Buddha: 'Even seeing Ta/n/hâ, Arati, and Ragâ (the daughters of
Mâra), there was not the least wish
(in me) for sexual intercourse. What is this (thy daughter's body but a
thing) full of water and excrement? I do not even want to touch it with
Mâgandiya: 'If thou dost not want such a pearl, a woman desired by
many kings, what view, virtue, and (holy) works, (mode of) life,
re-birth dost thou profess?'
'"This I say," so (I do now declare), after investigation there is
nothing amongst the doctrines which such a one (as I would) embrace, O
Mâgandiya,'-- so said Bhagavat,--'and seeing (misery) in the
(philosophical) views, without adopting (any of them), searching (for
truth) I saw "inward peace."'
'All the (philosophical) resolutions that have been
formed,'--so said Mâgandiya,--'those indeed thou explainest without
adopting (any of them); the notion "inward peace" which (thou
mentionest), how is this explained by the wise?'
'Not by (any philosophical) opinion, not by tradition, not by
knowledge, O Mâgandiya,'--so said Bhagavat,--'not by virtue and (holy)
works can any one say that purity exists; nor by absence of
(philosophical) opinion, by absence of tradition, by absence of
knowledge, by absence of virtue and (holy) works either; having
abandoned these without adopting (anything else), let him, calm and
independent, not desire existence.
'If one cannot say by (any philosophical) opinion, or by
tradition, or by knowledge,'--so said Mâgandiya,--'or by virtue and
(holy) works that purity exists, nor by absence of (philosophical)
opinion, by absence of tradition, by absence of knowledge, by absence of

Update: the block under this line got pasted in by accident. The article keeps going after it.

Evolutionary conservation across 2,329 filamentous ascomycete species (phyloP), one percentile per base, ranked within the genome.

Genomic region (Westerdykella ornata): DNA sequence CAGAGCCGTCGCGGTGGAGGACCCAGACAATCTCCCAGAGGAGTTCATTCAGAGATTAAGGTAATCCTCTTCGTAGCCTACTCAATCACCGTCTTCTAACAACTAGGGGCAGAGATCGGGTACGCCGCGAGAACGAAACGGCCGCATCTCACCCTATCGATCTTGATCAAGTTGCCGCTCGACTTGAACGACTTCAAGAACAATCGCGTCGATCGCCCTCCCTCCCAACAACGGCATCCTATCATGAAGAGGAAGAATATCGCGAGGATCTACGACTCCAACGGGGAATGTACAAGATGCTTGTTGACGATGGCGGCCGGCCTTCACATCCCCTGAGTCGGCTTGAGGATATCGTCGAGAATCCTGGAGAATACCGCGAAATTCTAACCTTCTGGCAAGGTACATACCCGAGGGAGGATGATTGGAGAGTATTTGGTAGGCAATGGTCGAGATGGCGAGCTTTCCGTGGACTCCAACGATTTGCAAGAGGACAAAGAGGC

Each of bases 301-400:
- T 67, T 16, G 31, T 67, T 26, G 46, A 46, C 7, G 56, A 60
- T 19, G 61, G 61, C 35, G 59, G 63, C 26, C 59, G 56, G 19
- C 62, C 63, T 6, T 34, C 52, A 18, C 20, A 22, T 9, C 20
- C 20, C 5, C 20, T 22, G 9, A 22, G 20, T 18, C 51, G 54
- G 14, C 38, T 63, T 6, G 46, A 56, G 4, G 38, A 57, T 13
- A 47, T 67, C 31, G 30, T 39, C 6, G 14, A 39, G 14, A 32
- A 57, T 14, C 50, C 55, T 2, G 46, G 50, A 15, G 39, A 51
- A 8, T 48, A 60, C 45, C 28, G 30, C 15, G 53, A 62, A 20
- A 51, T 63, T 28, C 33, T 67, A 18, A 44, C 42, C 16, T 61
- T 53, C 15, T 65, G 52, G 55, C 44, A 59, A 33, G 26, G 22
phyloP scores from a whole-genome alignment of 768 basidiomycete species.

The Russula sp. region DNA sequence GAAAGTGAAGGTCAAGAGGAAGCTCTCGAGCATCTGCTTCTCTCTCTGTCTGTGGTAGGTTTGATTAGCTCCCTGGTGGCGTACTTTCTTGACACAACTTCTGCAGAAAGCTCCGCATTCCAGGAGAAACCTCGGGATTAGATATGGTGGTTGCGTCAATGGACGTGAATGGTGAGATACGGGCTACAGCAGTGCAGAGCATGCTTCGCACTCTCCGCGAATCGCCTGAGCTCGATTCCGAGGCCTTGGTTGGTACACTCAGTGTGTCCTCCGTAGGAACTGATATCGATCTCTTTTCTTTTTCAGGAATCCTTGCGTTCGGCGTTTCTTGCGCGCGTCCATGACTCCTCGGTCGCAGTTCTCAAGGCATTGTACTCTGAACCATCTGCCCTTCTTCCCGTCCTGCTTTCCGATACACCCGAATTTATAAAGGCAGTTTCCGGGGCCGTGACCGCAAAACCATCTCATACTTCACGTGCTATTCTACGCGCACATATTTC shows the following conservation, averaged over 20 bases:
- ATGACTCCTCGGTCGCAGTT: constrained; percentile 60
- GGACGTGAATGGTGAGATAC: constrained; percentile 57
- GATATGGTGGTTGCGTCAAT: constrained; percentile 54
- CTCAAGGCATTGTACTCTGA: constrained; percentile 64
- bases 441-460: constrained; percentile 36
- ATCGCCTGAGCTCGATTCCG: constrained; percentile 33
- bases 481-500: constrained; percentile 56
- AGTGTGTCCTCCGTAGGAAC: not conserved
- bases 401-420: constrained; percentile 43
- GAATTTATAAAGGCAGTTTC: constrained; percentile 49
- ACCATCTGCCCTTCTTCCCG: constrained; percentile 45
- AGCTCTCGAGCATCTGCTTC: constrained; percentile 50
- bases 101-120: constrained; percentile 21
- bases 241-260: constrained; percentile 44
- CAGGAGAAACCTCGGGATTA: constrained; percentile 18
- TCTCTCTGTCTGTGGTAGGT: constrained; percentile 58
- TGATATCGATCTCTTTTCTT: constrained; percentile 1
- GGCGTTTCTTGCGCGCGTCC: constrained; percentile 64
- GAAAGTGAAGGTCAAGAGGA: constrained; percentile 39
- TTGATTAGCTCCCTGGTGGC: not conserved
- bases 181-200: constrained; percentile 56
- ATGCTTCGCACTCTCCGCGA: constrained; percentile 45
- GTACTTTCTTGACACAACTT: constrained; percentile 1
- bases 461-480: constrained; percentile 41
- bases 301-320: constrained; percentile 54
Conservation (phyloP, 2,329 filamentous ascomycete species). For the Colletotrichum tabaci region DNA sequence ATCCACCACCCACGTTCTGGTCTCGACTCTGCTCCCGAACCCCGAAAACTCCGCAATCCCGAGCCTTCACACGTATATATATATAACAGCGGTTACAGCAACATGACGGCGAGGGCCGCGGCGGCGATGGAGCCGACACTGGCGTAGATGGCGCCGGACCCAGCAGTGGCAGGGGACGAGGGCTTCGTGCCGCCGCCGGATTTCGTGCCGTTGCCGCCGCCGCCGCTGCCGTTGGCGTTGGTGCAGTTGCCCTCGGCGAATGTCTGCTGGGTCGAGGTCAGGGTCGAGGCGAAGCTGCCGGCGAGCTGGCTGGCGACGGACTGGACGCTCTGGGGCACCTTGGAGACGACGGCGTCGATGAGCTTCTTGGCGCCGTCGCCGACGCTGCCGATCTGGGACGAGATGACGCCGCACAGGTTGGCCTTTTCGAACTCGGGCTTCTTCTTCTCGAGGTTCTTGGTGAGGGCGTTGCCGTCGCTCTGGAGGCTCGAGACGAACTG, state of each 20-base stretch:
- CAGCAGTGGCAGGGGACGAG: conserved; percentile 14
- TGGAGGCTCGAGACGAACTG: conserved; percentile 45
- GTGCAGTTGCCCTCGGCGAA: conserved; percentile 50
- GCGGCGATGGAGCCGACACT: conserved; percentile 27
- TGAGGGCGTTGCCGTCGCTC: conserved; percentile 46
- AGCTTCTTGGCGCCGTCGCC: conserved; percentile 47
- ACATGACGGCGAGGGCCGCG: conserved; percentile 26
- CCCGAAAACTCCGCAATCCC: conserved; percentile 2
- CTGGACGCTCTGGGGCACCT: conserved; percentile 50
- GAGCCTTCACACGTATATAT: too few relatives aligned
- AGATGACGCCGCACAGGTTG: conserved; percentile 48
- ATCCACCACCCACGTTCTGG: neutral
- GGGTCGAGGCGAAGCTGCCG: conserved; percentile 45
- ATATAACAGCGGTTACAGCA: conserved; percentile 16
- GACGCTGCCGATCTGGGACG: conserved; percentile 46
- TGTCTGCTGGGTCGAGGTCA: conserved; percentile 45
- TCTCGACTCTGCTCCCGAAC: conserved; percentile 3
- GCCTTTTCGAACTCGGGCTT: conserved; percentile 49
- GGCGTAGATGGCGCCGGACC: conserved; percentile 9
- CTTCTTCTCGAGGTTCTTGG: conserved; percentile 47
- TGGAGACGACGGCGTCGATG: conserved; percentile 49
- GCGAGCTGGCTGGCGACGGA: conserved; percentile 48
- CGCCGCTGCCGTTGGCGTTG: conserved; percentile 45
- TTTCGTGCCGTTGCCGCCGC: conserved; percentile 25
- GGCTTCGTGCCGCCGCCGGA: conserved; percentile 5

virtue and (holy) works, then I consider the doctrine foolish, for by
(philosophical) opinions some return to purity.'
'And asking on account of (thy philosophical) opinion, O
Mâgandiya,'--so said Bhagavat,--'thou hast gone to infatuation in what
thou hast embraced, and of this (inward peace) thou hast not the least
idea, therefore thou holdest it foolish.
'He who thinks himself equal (to others), or distinguished, or
low, he for that very reason disputes; but he who is unmoved under those
three conditions, for him (the notions) "equal" and "distinguished" do
'The Brâhma/n/a for whom (the notions) "equal" and "unequal" do
not exist, would he say, "This is true?" Or with whom should he dispute,
saying, "This is false?" With whom should he enter into dispute?
'Having left his house, wandering about
houseless, not making acquaintances in the village, free from lust, not
desiring (any future existence), let the Muni not get into quarrelsome
talk with people.
'Let not an eminent man (nâga) dispute after having embraced
those (views) separated from which he (formerly) wandered in the world;
as the thorny lotus elambu/g/a is undefiled by water and mud, so the
Muni, the confessor of peace, free from greed, does not cling to sensual
pleasures and the world.
'An accomplished man does not by (a philosophical) view, or by
thinking become arrogant, for he is not of that sort; not by (holy)
works, nor by tradition is he to be led, he is not led into any of the
resting-places (of the mind).
'For him who is free from marks there are no ties, to him who is
delivered by understanding there are no follies; (but those) who grasped
after marks and (philosophical) views, they wander about in the world
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